The concept of wellbeing is steadily gaining pace as best practice in many areas of employment, education and public health. Wellbeing comprises of a person’s experience of their life, and a comparison of life circumstances with social norms and values. Wellbeing, however, exists in two dimensions, subjective and objective. Subjective wellbeing focuses on how people feel about their own life and wellbeing. This is important because it relates to meaningful life satisfaction. Objective wellbeing, on the other hand, is based on assumptions about basic human needs and rights, including aspects such as adequate food, physical health, education and safety. Objective and subjective dimensions are separate entities that normally bear little or no relationship to one another, and are usually measured separately.
There is recognition by the Government that a radical shift is required to tackle public health challenges, much of which are driven by poor lifestyle and poverty. At ClementJames, we have also discovered that a significant number of local people accessing our services have minor mental health problems, such as anxiety and depression, and struggle with a range of issues affecting their sense of wellbeing. The introduction of the Wellbeing Clinic at our centre seeks to have a positive impact on individual subjective wellbeing and is a new strategy in supporting the local community.
The idea to introduce a wellbeing clinic at ClementJames was sparked thanks to Rose, one of our IntoWork clients who is a qualified health and wellbeing practitioner with a wealth of experience. As Rose was looking for new opportunities and the centre was exploring new ways to improve local people’s wellbeing, it seemed like a perfect match and we supported Rose in setting up wellbeing services at the centre. The clinic was piloted for six weeks in April and May 2016 and was open once a week. The sessions included NADA ear acupuncture, SCENAR (Self Controlled Energo Neuro Adaptive Regulator therapy), deep tissue massage, hand, head or feet massage, wellbeing coaching, relaxation techniques and meditation. A total of 121 visits were recorded to the clinic during the trial period. Fees charged for appointments (£5 for one-to-one, £1 for group sessions) were re-invested in materials and resources.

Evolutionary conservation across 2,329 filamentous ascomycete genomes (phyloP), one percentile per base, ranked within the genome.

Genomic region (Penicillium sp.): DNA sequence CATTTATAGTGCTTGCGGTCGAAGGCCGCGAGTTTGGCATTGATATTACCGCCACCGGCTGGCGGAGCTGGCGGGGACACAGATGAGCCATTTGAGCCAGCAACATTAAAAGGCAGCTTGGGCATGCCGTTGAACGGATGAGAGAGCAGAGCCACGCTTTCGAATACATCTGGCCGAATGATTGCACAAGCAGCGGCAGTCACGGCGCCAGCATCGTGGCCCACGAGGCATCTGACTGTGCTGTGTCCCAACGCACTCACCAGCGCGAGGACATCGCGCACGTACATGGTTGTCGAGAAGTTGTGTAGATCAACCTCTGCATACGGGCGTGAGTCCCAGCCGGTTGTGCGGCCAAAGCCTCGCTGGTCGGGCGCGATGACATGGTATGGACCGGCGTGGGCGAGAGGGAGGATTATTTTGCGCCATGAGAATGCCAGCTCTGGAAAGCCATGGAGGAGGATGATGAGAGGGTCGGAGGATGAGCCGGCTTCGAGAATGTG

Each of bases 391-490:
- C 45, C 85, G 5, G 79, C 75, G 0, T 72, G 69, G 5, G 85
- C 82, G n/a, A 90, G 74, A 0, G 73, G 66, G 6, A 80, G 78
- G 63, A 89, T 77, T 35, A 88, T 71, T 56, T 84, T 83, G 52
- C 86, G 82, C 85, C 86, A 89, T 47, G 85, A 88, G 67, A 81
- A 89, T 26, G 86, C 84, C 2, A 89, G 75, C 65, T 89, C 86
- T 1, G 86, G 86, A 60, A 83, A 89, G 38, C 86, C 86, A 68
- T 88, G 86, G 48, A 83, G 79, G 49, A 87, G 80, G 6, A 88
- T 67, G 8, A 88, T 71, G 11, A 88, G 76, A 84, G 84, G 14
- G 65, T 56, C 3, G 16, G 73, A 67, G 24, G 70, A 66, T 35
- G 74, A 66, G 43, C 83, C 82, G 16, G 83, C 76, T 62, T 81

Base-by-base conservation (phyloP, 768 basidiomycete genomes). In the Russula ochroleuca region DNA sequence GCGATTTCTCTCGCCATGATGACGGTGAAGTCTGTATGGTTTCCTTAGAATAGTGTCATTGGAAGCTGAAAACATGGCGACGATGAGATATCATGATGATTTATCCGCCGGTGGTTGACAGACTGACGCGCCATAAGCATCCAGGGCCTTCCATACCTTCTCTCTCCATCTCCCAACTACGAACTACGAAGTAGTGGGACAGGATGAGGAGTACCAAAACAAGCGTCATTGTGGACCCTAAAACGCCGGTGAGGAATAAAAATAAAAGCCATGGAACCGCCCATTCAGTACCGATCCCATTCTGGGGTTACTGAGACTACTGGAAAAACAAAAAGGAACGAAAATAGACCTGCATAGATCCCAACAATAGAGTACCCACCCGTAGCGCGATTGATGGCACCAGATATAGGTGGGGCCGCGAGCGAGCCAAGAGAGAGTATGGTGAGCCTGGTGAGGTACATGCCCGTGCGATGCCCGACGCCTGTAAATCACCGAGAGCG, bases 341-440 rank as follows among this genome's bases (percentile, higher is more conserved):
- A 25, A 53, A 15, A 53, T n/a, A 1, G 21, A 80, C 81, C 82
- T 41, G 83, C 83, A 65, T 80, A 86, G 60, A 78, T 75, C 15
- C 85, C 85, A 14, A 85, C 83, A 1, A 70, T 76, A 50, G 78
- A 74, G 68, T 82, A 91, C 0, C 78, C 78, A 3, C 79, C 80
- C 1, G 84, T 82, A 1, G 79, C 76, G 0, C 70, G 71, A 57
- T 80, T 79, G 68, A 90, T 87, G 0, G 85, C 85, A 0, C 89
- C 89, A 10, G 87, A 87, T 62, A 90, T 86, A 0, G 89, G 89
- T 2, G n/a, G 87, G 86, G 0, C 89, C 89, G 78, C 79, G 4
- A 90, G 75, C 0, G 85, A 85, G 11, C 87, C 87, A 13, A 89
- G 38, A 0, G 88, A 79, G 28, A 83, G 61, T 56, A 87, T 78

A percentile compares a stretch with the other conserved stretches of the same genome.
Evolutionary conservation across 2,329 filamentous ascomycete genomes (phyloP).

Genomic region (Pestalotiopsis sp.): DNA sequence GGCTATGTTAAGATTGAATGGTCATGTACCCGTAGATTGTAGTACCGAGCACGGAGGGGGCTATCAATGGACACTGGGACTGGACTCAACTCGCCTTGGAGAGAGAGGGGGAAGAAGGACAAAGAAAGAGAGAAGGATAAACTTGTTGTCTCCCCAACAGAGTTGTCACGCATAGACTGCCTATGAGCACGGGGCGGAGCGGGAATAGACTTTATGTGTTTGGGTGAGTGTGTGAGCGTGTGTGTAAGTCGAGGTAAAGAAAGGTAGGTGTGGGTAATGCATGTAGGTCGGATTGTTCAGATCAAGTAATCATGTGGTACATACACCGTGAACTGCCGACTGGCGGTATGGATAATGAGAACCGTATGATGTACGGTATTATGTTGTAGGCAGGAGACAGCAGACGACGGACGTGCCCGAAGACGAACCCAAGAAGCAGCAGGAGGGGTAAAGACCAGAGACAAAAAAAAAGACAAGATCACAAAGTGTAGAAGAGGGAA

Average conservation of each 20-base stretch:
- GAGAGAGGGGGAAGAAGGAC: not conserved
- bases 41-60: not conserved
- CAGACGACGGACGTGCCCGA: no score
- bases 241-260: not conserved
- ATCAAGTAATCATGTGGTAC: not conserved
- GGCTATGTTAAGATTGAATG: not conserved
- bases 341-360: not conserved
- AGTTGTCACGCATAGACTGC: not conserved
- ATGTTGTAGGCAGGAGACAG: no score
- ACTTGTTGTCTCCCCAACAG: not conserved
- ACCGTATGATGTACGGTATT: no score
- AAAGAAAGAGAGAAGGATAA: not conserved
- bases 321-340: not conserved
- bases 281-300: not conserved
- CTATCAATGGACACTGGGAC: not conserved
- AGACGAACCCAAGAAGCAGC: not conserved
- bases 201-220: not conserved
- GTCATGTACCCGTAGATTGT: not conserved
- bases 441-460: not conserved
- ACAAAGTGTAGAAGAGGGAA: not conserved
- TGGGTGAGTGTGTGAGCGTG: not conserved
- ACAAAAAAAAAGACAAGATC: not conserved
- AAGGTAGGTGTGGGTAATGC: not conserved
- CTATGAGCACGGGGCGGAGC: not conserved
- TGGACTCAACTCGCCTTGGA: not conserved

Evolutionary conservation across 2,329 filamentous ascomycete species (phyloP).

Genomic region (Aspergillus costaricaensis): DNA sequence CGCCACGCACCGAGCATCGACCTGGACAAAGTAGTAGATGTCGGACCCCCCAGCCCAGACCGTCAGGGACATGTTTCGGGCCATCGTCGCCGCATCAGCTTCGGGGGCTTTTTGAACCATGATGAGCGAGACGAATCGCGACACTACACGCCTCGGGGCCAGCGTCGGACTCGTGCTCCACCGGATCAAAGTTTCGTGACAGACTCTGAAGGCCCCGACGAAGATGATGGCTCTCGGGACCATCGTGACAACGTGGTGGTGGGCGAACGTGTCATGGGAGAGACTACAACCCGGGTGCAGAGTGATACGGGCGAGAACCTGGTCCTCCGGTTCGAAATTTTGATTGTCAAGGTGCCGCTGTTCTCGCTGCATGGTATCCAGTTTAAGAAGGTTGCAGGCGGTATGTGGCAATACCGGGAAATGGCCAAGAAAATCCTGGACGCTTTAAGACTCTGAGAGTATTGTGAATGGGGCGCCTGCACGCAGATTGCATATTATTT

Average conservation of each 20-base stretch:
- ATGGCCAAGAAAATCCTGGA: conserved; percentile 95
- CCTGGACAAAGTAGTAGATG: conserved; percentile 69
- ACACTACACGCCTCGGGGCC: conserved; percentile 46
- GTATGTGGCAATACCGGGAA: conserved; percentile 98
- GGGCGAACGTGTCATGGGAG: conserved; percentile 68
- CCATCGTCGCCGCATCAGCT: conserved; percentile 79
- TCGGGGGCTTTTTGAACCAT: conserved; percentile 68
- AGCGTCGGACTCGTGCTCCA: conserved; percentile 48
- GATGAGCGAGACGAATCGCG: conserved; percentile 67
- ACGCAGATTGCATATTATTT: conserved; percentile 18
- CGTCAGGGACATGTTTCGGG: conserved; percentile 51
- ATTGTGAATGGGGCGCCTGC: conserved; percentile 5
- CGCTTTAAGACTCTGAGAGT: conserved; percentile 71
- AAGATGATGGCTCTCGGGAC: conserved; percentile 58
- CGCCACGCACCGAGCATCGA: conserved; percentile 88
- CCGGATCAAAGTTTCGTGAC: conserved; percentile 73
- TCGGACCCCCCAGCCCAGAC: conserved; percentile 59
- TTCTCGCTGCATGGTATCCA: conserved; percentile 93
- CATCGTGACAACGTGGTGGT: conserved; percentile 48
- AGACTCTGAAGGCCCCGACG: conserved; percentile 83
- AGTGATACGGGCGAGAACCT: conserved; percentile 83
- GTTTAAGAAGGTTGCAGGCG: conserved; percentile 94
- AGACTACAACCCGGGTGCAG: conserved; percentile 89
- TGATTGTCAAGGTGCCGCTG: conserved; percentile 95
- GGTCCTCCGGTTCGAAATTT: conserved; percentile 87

The Personal Wellbeing Index (PWI) was used as the bench mark questionnaire and issued to participants to complete during their first session. The form was used again at the end of the pilot, with four additional questions to capture specific detail regarding health and state of mind changes, how the service could be improved, and items participants would like to see provided to improve their wellbeing. When participants were asked about changes to their health, state of mind or how they feel about life, many responded that they felt more relaxed, calmer and less stressed. People also remarked that they slept better and felt more at peace, whilst others had noticed a spike in energy and felt better able to get on with everyday tasks.
The pilot wellbeing clinic was a great success, as sessions were well attended and clients reported subjective positive health and wellbeing experiences as a result. The clinic provided a positive community atmosphere which was described by one participant as a ‘safe haven’. ‘More!’ was the key message from participants when asked how the service could be improved, and we have therefore decided to re-instate the wellbeing clinic for at least another 12 months. Rose will continue her weekly Tuesday sessions as a ClementJames employee and offer additional sessions on Thursdays on a voluntary basis. We would like to thank her for all her enthusiasm, professionalism and commitment and look forward to developing the clinic with her in the months to come.